Vitamins and Minerals
DNA damage induced by oxidative stress is implicated in accelerated telomere shortening, a biomarker of biological aging. Although selenium has antioxidant properties, its impact on telomere length is largely unknown. This study aimed to examine the association between dietary selenium intake and leukocyte telomere length in a nationally representative sample of US adults.
Methods : We included 7,409 adults aged 20 years or older who participated in the National Health and Nutrition Examination Survey (NHANES) 1999-2002. Dietary selenium intake was calculated using data collected in the 24-hour dietary recall. Leukocyte telomere length was assayed using the quantitative polymerase chain reaction method. The association between selenium intake and telomere length was estimated by weighted linear regression models adjusting for demographic, socioeconomic and lifestyle factors, body mass index, supplements intake, and leukocyte cell type composition.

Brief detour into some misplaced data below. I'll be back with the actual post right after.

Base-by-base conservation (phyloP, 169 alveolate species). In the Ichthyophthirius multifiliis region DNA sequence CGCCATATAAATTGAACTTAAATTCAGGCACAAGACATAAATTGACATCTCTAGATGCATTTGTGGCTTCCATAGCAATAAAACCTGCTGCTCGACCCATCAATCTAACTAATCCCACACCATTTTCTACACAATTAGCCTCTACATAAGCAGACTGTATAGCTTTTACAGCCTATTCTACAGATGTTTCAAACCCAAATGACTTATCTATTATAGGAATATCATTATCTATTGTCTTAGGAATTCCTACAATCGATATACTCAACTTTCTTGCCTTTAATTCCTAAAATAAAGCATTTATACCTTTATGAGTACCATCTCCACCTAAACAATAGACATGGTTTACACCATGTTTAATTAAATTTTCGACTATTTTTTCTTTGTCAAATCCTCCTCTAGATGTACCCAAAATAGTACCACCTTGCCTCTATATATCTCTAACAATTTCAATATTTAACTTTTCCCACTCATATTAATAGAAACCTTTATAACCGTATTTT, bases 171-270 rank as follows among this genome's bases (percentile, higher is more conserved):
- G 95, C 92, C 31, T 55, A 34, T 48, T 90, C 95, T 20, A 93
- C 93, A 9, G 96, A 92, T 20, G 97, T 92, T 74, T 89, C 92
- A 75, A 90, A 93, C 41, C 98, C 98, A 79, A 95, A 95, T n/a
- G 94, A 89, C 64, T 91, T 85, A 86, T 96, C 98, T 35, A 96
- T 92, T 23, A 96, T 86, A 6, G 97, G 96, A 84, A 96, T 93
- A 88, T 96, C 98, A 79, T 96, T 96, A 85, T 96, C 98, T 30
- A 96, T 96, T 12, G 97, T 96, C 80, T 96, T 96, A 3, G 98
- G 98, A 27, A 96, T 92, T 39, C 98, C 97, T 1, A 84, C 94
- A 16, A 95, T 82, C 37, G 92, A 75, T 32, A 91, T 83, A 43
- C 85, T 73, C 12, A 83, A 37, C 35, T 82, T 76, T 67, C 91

The average dietary selenium intake was 109.1 mg/d (standard error [SE] 1.15). We didn’t find a significant association between dietary selenium intake and telomere length in US adults. The average telomere length (SE) was 1.01 (0.02), 1.01 (0.01), and 1.04 (0.01) across increasing tertiles of dietary selenium intake. However, a significant interaction was observed for age (P=0.02). Among individuals aged 20-44 years, the β coefficient of log-transformed telomere length, compared to lowest tertile of dietary selenium intake, was -0.041 (SE 0.012, P=0.002) and -0.033 (SE 0.018, P=0.07) for middle tertile and the highest tertile of selenium intake, respectively. The corresponding β coefficient was 0.009 (SE 0.016, P=0.59) and -0.001 (SE 0.012, P=0.95), respectively, for adults 45-64 years old, and 0.017 (SE 0.015, P=0.28) and 0.059 (SE 0.021, P=0.01), respectively, for those aged 65 years or older. The results were not appreciably changed even after additionally adjustment for dietary intake of vitamin A, vitamin E, and zinc.
The association between dietary selenium intake and telomere length differed significantly by age groups, indicating that higher selenium intake may prevent telomere shortening in older adults but not in younger or middle-aged adults. Further studies about the underlying mechanisms are warranted.
Funding Sources : NA